Clifford G. Gaddy: Lant Pritchett has written a stimulating paper, rich in empirical observations and original insights and bold in its conclusions. His notion of economic "zombies" is especially attractive. I would like to suggest a way to extend its application.
What are zombies? We are familiar with ghost towns. These are places that have lost their populations as economic conditions shifted so fundamentally that the reason for their being has disappeared. People can vote with their feet: they leave and move elsewhere. This is healthy. What is unhealthy is when people want to move but cannot. When migration is ruled out as a response to the changed conditions, people may remain trapped in a region where living standards fall. The region should shrink but does not. It does not become an actual ghost. Rather, it is a potential ghost, or zombie. Zombie regions are populated by "the living dead with falling wages and incomes."
Despite the title of this paper, Lant's main concern is not ghosts but zombies. Moreover, his interest is in a particular kind of zombie—a spatial or geographic zombie. These are distinguished from institutional (or policy) zombies, which are potential institutional ghosts. The distinction has to do with the shock that should produce the ghost. Some regions or countries have been depopulated because the policies pursued, or the institutions pursued, or both are bad. But policies can be fixed (at least in principle). Spatial zombies are a worse case, because geography cannot be fixed.
Lant suspects that geographic zombies do exist and points to two things that make it likely that they do. First is the "proliferation of sovereigns." This has led to an increasing number of smaller states in the world. The second factor is a lack of mobility of labor across all national borders. When a geographic or spatial shock hits one of these smaller states in the absence of cross-border mobility, a zombie may result. [End Page 43]
How does one know if a country is a zombie? A ghost is easy to identify: simply look for a large population loss over a relatively short period of time. Lant uses various historical examples to demonstrate that ghosts exist. Identifying a zombie is more difficult, however, because zombies involve a counterfactual. One has to see if the hypothetical desired population is less than the actual population. The challenge is to establish the benchmark, that is, the desired population. To show that a country is a zombie, one needs to show what should have happened in the presence of the negative geographic shock, if there had been labor mobility.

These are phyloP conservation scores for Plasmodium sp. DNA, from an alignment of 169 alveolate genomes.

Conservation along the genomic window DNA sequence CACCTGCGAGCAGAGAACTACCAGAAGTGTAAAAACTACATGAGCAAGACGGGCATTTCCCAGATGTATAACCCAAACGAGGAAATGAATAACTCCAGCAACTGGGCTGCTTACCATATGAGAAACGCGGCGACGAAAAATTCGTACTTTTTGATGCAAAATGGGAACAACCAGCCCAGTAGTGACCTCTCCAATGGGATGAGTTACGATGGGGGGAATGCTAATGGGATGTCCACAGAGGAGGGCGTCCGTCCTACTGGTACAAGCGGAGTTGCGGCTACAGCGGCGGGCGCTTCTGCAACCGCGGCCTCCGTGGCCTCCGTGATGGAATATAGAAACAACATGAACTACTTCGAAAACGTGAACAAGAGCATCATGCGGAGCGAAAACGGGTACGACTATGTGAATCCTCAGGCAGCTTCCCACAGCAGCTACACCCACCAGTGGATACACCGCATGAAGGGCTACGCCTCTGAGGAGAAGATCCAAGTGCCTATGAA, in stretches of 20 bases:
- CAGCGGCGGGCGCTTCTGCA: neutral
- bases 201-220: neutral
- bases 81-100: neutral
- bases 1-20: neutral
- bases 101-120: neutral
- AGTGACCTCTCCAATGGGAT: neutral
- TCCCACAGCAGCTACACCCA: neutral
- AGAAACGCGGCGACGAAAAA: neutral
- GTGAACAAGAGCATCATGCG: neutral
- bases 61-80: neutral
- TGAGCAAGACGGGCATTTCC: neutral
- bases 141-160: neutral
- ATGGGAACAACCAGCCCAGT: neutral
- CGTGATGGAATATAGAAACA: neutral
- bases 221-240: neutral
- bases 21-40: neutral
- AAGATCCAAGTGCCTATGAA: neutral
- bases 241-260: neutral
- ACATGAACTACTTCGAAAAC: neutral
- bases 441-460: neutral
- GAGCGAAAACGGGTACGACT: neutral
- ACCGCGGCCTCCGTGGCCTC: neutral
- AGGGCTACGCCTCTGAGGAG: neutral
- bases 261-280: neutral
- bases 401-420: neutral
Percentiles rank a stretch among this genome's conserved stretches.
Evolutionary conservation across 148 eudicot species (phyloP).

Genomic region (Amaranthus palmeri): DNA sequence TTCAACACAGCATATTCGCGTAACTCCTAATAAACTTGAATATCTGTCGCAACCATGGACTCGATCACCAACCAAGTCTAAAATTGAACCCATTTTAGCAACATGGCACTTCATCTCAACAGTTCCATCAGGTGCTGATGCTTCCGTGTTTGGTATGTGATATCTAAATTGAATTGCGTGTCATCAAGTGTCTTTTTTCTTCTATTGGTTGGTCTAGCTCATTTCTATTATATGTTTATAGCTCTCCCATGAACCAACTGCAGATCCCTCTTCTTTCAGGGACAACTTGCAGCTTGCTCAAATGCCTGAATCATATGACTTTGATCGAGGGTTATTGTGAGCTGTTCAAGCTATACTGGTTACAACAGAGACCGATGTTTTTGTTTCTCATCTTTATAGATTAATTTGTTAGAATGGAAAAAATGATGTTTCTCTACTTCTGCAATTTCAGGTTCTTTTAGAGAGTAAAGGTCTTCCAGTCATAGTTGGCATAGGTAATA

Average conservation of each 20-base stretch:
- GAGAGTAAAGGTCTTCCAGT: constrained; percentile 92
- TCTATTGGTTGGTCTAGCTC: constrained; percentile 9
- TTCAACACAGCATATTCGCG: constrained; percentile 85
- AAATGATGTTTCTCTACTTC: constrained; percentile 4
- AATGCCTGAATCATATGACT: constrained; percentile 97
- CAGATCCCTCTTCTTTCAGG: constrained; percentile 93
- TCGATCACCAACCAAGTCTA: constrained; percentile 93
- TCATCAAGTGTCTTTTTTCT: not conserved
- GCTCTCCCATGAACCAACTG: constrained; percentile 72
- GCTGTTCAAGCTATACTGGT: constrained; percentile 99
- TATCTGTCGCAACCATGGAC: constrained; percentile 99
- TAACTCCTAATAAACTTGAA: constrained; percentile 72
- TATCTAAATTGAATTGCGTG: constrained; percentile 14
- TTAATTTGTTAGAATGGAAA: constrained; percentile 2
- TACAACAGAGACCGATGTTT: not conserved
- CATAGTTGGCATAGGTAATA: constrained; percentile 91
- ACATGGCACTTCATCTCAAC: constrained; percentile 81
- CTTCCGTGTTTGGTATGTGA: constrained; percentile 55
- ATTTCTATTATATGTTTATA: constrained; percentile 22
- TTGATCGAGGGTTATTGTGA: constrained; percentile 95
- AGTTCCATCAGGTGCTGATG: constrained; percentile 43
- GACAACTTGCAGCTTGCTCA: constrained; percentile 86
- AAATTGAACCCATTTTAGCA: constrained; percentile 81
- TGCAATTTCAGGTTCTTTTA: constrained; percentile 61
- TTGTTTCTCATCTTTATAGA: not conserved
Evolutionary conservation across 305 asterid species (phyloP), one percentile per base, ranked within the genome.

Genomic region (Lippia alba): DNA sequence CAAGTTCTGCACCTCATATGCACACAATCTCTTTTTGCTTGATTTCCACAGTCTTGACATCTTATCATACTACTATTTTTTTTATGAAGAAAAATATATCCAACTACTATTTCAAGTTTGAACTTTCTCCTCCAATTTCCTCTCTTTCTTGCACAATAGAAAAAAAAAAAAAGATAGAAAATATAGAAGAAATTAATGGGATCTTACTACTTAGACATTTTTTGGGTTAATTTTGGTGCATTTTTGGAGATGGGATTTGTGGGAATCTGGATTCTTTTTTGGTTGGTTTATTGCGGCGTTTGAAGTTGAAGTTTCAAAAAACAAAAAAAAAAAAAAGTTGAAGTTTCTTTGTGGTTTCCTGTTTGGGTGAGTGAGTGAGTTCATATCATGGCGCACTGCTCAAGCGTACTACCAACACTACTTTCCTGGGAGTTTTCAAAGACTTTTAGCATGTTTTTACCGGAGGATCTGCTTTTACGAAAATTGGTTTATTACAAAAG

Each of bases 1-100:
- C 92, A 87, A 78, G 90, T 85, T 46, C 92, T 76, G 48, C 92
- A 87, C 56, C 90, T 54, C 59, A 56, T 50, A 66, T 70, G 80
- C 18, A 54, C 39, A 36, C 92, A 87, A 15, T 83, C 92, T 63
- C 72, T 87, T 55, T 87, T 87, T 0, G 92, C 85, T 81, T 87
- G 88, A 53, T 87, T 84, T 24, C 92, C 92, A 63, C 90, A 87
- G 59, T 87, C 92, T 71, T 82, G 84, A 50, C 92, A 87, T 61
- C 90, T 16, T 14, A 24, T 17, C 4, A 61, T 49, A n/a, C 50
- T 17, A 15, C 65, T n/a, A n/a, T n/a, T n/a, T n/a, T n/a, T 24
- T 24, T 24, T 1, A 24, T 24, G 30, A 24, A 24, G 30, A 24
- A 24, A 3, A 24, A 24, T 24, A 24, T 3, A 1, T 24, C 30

What exactly is a geographical shock? I interpret Lant's notion of a negative geographic shock to mean an event that reduces the value of the geography input in the production function. These geography inputs might include features such as the existence or nonexistence of coasts and ports or, for example, the climate—is it hot, temperate, or cold? The terrain—does it have mountains, deserts, swamps, or none of these? Is the country compact or is it extended? And then, of course, there is the critical question of resources—does the country have oil, gas, gold, water, or another exploitable resource?
What would be a shock to such geography inputs? In the idealized laboratory experiment, one might reach down and do something like take away the country's coast or remove a large river or throw up a mountain range between two major cities. One might raise or lower the average temperature of the country a couple of degrees. But can anything like that possibly happen in the real world? It might seem that geographical features do not change, that they are God-given. But there are in fact ways that geography, or at least the value of geography, can change. Lant lists a number of such events or circumstances. The most familiar of them is one in which a nonrenewable resource is exhausted or...